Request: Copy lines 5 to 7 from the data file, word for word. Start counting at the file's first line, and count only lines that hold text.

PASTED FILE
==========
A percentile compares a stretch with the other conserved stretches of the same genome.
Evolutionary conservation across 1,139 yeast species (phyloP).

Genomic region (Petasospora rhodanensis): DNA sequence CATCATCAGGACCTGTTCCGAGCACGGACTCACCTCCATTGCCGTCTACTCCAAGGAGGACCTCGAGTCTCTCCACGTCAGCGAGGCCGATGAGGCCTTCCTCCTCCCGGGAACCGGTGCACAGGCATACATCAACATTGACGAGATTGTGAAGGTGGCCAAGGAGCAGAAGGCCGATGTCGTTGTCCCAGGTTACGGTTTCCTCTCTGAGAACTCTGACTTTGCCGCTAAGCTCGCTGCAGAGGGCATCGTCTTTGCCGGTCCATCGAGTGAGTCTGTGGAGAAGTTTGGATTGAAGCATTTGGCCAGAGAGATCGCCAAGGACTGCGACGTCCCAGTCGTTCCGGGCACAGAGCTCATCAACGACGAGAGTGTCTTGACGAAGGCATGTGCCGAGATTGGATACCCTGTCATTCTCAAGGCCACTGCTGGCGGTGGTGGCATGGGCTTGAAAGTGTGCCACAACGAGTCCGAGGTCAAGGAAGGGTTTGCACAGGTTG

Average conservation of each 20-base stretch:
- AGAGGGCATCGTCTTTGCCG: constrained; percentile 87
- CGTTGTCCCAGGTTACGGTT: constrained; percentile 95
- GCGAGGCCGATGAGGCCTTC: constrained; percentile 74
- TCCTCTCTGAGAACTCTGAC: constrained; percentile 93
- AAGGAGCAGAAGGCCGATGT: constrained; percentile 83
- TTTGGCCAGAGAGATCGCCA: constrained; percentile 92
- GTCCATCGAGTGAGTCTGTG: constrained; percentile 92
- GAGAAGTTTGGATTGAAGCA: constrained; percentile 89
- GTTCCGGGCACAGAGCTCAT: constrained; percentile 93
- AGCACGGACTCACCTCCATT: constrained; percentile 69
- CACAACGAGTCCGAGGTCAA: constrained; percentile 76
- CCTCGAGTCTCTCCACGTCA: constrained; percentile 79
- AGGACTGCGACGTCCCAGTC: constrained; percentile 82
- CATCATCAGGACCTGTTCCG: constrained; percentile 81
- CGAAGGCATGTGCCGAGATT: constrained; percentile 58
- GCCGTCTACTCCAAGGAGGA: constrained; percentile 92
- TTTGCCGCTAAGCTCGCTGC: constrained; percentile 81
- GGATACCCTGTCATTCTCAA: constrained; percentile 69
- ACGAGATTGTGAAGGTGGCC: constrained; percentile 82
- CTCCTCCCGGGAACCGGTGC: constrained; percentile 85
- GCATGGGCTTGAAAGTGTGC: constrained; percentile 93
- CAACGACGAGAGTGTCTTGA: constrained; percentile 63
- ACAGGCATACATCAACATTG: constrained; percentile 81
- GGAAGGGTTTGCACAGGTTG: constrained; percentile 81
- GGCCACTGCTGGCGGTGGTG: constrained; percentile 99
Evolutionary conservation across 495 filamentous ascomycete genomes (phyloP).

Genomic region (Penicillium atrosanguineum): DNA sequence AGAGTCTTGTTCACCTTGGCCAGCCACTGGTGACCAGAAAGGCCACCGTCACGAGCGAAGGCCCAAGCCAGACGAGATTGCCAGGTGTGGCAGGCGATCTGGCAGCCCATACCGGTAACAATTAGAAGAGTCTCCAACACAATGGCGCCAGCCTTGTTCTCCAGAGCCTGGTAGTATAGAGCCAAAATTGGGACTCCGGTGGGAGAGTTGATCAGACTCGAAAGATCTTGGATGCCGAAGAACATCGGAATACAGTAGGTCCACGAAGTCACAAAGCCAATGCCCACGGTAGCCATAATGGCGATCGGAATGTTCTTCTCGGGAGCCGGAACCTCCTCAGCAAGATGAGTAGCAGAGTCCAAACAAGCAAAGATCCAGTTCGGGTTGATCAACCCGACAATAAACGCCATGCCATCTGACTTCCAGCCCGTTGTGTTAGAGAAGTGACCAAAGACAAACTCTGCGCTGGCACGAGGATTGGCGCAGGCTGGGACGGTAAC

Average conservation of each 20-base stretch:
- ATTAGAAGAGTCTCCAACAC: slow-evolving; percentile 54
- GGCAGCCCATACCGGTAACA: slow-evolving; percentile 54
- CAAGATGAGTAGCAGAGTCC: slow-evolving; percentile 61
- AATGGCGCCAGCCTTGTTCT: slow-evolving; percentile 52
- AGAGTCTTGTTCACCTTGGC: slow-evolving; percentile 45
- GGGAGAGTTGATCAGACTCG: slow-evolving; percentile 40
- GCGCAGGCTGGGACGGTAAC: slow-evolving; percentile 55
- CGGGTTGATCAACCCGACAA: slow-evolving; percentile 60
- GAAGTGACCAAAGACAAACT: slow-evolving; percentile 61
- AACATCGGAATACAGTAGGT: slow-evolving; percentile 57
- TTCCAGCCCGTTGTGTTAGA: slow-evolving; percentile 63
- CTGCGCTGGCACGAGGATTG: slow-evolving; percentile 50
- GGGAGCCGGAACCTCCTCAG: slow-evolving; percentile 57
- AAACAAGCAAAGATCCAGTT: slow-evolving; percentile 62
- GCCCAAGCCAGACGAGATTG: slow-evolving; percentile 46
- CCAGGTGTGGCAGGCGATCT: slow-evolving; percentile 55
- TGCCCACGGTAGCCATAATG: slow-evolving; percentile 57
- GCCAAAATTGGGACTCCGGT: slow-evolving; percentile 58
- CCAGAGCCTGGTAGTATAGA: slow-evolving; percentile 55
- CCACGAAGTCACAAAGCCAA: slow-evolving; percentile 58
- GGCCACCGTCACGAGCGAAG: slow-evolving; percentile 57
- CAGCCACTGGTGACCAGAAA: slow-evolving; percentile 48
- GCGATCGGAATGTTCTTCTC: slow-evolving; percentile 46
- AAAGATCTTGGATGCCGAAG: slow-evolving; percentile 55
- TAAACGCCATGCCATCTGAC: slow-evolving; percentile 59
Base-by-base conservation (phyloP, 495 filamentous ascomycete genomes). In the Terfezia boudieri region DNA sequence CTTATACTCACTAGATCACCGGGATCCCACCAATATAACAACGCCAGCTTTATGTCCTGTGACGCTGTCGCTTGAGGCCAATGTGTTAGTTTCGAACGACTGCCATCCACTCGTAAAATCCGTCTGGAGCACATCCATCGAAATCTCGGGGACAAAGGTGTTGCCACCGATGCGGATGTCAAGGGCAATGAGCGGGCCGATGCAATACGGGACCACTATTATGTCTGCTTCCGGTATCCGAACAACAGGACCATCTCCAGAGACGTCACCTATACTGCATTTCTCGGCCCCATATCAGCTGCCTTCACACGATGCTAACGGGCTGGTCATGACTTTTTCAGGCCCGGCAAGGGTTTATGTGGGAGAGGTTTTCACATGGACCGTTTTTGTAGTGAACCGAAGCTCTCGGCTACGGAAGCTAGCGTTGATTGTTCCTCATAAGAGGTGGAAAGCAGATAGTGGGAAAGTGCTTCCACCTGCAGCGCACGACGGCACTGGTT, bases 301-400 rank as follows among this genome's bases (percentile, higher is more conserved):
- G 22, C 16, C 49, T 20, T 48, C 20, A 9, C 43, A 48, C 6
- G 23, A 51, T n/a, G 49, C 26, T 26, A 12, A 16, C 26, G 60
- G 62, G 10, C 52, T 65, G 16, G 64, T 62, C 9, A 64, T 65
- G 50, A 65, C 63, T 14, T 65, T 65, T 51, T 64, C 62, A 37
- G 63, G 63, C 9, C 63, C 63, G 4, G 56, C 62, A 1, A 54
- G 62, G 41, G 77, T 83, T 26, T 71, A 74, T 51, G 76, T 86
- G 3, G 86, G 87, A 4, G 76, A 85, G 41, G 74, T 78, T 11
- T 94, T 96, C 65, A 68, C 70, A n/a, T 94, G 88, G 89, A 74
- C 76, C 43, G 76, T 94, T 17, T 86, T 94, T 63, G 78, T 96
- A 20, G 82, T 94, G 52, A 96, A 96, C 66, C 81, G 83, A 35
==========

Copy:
- AGAGGGCATCGTCTTTGCCG: constrained; percentile 87
- CGTTGTCCCAGGTTACGGTT: constrained; percentile 95
- GCGAGGCCGATGAGGCCTTC: constrained; percentile 74